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Browse the gallery below for all the images and audio related to the stories of Hamilton's Nine Hour League. Click on an item to see an enlarged image with description or to play the audio clip.
Front page of the newspaper, Ontario Workman, announcing a grand demonstration by the Nine Hours Movement.
A photo of the International Typographical Union Charter from 1872. The signed paper charter uses historic calligraphy and has been preserved with glass and a wooden frame.
A printed newspaper notice for the C.L.U. Workingmen's Meeting
A printed advertisement for Dan Black's Club House that highlights the Club House as having the best of “wines, liquors and cigars on hand”
An advertisement taken out in the Hamilton Spectator by merchants who opposed the league. The segment of the list is dozens of names long, including the E & C. Gurney Foundry.
A three-storey palace with a domed tower in the centre. The palace is dominated by dozens of glass windows that cover most of the walls all the way around. The building is surrounded by grass and park land.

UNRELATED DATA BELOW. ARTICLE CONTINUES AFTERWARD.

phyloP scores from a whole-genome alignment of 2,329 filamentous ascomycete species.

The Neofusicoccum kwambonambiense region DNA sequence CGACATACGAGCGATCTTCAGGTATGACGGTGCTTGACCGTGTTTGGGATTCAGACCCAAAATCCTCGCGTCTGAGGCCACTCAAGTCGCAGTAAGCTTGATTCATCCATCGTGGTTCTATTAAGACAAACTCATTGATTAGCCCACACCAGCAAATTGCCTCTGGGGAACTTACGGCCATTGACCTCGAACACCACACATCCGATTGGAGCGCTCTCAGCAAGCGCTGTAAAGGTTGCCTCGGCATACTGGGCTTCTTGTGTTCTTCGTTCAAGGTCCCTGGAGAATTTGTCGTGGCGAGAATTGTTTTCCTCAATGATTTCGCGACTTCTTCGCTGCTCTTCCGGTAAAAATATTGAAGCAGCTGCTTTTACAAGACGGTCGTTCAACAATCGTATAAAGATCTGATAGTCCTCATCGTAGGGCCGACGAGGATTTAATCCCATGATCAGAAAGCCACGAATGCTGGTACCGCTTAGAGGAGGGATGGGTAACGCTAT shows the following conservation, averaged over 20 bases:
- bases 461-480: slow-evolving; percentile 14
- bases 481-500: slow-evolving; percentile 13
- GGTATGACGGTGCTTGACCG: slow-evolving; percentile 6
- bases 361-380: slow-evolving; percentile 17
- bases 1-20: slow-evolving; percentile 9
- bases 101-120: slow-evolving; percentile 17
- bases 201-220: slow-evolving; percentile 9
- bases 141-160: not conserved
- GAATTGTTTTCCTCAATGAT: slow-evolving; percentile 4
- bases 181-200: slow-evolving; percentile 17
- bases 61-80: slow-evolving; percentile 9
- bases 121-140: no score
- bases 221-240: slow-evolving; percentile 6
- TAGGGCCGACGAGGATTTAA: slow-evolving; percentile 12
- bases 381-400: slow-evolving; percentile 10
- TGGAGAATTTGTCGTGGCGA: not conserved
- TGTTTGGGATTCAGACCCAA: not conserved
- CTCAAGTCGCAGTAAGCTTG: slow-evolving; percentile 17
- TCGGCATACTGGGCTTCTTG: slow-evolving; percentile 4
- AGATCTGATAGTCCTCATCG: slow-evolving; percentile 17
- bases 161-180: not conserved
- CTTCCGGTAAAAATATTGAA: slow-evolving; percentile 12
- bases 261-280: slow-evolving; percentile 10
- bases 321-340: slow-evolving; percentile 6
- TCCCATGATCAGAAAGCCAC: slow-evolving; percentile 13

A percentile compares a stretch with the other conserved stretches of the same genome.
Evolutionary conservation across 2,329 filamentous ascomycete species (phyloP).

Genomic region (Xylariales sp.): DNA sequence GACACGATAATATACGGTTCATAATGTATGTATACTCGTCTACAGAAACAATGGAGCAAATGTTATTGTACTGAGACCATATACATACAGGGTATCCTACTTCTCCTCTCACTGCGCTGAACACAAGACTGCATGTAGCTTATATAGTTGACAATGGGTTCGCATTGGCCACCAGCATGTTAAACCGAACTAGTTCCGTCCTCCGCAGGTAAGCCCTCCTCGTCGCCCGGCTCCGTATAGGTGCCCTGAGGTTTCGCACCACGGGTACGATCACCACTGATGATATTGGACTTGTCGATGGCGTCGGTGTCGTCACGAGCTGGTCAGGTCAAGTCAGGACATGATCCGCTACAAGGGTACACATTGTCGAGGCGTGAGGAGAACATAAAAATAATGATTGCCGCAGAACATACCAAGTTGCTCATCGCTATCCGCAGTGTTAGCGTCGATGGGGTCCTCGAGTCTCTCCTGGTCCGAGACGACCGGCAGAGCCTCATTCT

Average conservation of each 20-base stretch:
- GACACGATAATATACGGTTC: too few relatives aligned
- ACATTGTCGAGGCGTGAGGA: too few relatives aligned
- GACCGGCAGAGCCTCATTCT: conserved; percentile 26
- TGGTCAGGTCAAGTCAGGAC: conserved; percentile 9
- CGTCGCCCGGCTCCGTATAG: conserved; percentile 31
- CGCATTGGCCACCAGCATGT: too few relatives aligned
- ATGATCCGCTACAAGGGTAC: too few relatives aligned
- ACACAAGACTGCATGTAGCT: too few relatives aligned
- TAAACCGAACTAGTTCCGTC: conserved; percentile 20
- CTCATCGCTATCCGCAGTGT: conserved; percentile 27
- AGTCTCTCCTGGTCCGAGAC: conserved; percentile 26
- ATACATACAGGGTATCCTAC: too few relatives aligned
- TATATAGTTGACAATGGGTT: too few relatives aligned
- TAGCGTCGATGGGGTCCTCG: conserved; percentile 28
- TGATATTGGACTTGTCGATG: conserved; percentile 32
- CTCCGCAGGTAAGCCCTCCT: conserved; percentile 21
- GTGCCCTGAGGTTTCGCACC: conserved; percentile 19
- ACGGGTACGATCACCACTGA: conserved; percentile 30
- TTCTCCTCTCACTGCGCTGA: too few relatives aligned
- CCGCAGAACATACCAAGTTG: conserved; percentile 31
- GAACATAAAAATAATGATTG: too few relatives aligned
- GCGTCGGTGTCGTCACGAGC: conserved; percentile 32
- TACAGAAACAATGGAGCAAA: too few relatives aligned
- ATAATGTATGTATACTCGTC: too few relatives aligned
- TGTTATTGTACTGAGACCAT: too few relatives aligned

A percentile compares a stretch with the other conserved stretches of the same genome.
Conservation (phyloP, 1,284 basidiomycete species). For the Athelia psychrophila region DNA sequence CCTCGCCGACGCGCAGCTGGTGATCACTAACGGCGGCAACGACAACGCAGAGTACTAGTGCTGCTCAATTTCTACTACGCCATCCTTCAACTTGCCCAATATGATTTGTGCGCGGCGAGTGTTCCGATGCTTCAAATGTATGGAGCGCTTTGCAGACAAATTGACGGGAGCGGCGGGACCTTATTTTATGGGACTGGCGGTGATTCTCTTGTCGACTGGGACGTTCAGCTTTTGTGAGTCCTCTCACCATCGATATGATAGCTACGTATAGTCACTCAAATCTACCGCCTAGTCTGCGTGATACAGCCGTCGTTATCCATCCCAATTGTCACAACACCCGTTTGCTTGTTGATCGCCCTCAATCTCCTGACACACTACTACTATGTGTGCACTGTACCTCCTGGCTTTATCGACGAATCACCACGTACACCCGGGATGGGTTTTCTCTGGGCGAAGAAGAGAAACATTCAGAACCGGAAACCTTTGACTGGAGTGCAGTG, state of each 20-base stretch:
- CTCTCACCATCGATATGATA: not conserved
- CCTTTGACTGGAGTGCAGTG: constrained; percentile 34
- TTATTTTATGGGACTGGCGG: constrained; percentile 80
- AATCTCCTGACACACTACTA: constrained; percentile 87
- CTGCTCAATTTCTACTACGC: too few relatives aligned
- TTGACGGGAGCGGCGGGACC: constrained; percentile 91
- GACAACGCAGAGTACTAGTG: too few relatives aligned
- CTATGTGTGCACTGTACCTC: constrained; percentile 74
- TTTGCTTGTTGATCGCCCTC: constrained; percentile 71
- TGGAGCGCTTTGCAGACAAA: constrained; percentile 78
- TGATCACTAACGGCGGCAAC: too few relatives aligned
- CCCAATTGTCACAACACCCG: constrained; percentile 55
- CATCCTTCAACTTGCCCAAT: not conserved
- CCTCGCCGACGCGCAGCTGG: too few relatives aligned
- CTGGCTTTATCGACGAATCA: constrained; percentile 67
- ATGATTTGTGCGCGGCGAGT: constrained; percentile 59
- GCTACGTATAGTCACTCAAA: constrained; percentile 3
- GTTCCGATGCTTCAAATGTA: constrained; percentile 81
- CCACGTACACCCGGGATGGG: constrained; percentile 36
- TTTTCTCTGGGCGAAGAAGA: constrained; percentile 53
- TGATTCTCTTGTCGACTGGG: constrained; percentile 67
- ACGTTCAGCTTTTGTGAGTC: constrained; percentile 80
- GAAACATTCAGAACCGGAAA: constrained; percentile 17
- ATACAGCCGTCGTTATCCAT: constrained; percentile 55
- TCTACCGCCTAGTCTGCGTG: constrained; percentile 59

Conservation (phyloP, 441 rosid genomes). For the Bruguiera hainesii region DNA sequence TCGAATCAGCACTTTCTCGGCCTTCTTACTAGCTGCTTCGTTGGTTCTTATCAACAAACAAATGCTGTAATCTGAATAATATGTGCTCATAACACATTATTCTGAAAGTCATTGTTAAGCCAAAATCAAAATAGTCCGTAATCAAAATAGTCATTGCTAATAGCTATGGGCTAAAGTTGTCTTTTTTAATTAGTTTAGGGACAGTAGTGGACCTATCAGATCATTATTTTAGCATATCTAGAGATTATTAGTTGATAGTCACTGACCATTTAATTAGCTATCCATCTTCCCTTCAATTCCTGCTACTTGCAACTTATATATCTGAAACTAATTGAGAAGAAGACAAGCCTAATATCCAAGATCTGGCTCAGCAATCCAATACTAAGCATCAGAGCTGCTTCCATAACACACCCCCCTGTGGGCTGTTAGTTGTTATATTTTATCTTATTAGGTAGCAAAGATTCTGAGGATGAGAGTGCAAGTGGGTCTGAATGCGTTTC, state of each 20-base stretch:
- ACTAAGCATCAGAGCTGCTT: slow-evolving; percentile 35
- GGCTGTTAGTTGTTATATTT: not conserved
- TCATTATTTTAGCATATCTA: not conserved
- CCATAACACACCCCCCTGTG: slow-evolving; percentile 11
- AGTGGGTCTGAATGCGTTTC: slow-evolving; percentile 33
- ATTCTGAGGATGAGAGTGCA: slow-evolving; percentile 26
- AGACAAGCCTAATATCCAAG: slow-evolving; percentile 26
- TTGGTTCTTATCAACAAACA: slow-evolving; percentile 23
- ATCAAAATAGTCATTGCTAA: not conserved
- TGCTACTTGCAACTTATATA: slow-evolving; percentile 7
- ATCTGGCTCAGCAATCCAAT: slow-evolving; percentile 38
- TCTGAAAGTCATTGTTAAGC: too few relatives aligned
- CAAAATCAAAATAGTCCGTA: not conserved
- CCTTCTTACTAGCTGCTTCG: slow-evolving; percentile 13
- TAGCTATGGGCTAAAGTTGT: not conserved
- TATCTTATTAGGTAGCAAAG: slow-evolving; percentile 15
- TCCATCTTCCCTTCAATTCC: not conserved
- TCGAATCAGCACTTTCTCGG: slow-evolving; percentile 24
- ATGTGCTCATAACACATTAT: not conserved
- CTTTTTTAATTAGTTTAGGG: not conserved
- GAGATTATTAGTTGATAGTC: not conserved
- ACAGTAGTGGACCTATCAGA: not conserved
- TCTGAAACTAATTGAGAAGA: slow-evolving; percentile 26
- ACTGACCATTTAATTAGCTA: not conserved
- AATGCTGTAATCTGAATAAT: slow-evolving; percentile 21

The Great Western Railway Yards and Station in which train cars lined up to one side of the station are visible. There are also piles of lumber and other materials lining the tracks. Two workers are visible in the foreground.
A sepia-coloured portrait of H. B. Witton taken later in his life. He is formally dressed with a trim, white beard. The portrait is taken in profile.
A printed advertisement from R.M. Wanzer & Co. highlighting their new family shuttle sewing machine. The ad includes information on how to place your order and an illustration of the new product.
An illustration of R. M. Wanzer's three-storey factory with two four-storey buildings at each end. It takes up an entire city block and there is a flag at the front of the building and a tall chimney in the centre. People walk in front of the building and horse-drawn carriages drive past.
An illustration of James Ryan addressing a crowd in Old Market Square. Ryan is in profile as he faces a crowd of onlookers in the centre of the market. Around the edges of the illustration are temporary outdoor market stalls and permanent commercial buildings.
Young women and children working on the shop floor of Tuckett and Billings Tobacco Manufactory. The women are dressed in 19th century uniforms, with many wearing white work aprons. Rolls of tobacco sit in front of them and one young woman looks directly at the camera.
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